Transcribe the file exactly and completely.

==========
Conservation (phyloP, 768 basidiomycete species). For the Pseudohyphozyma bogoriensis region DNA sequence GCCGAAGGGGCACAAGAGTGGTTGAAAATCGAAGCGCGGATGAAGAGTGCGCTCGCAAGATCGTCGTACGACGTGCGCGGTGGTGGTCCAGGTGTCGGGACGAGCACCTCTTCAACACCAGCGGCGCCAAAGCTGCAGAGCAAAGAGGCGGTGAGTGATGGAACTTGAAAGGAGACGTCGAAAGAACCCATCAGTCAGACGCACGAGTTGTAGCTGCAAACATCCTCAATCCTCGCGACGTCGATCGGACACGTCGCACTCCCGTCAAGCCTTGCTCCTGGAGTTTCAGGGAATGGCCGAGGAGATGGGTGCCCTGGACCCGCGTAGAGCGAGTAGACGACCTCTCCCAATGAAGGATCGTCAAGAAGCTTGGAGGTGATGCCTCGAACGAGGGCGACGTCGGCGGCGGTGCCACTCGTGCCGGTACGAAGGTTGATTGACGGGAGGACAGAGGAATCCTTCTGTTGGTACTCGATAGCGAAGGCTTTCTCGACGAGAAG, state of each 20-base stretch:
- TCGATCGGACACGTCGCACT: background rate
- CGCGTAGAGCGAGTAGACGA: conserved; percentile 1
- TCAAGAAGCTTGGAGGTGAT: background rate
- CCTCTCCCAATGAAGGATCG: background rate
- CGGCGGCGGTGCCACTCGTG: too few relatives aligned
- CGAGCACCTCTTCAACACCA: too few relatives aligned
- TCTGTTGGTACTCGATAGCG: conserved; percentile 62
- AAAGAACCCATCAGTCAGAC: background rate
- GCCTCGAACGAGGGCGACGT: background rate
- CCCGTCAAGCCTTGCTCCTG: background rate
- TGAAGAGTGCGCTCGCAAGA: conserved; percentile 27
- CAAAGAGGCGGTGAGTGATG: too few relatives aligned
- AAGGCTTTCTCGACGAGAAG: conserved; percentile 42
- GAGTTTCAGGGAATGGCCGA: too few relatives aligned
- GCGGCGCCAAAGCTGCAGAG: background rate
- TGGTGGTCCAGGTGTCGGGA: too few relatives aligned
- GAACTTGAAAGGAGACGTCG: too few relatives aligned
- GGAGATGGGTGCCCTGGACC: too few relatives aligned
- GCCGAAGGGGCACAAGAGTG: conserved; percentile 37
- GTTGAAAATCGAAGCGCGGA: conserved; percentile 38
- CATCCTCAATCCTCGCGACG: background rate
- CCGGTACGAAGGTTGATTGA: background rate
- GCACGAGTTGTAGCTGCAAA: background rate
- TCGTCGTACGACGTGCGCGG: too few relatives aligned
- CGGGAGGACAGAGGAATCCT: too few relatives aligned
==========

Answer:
Conservation (phyloP, 768 basidiomycete species). For the Pseudohyphozyma bogoriensis region DNA sequence GCCGAAGGGGCACAAGAGTGGTTGAAAATCGAAGCGCGGATGAAGAGTGCGCTCGCAAGATCGTCGTACGACGTGCGCGGTGGTGGTCCAGGTGTCGGGACGAGCACCTCTTCAACACCAGCGGCGCCAAAGCTGCAGAGCAAAGAGGCGGTGAGTGATGGAACTTGAAAGGAGACGTCGAAAGAACCCATCAGTCAGACGCACGAGTTGTAGCTGCAAACATCCTCAATCCTCGCGACGTCGATCGGACACGTCGCACTCCCGTCAAGCCTTGCTCCTGGAGTTTCAGGGAATGGCCGAGGAGATGGGTGCCCTGGACCCGCGTAGAGCGAGTAGACGACCTCTCCCAATGAAGGATCGTCAAGAAGCTTGGAGGTGATGCCTCGAACGAGGGCGACGTCGGCGGCGGTGCCACTCGTGCCGGTACGAAGGTTGATTGACGGGAGGACAGAGGAATCCTTCTGTTGGTACTCGATAGCGAAGGCTTTCTCGACGAGAAG, state of each 20-base stretch:
- TCGATCGGACACGTCGCACT: background rate
- CGCGTAGAGCGAGTAGACGA: conserved; percentile 1
- TCAAGAAGCTTGGAGGTGAT: background rate
- CCTCTCCCAATGAAGGATCG: background rate
- CGGCGGCGGTGCCACTCGTG: too few relatives aligned
- CGAGCACCTCTTCAACACCA: too few relatives aligned
- TCTGTTGGTACTCGATAGCG: conserved; percentile 62
- AAAGAACCCATCAGTCAGAC: background rate
- GCCTCGAACGAGGGCGACGT: background rate
- CCCGTCAAGCCTTGCTCCTG: background rate
- TGAAGAGTGCGCTCGCAAGA: conserved; percentile 27
- CAAAGAGGCGGTGAGTGATG: too few relatives aligned
- AAGGCTTTCTCGACGAGAAG: conserved; percentile 42
- GAGTTTCAGGGAATGGCCGA: too few relatives aligned
- GCGGCGCCAAAGCTGCAGAG: background rate
- TGGTGGTCCAGGTGTCGGGA: too few relatives aligned
- GAACTTGAAAGGAGACGTCG: too few relatives aligned
- GGAGATGGGTGCCCTGGACC: too few relatives aligned
- GCCGAAGGGGCACAAGAGTG: conserved; percentile 37
- GTTGAAAATCGAAGCGCGGA: conserved; percentile 38
- CATCCTCAATCCTCGCGACG: background rate
- CCGGTACGAAGGTTGATTGA: background rate
- GCACGAGTTGTAGCTGCAAA: background rate
- TCGTCGTACGACGTGCGCGG: too few relatives aligned
- CGGGAGGACAGAGGAATCCT: too few relatives aligned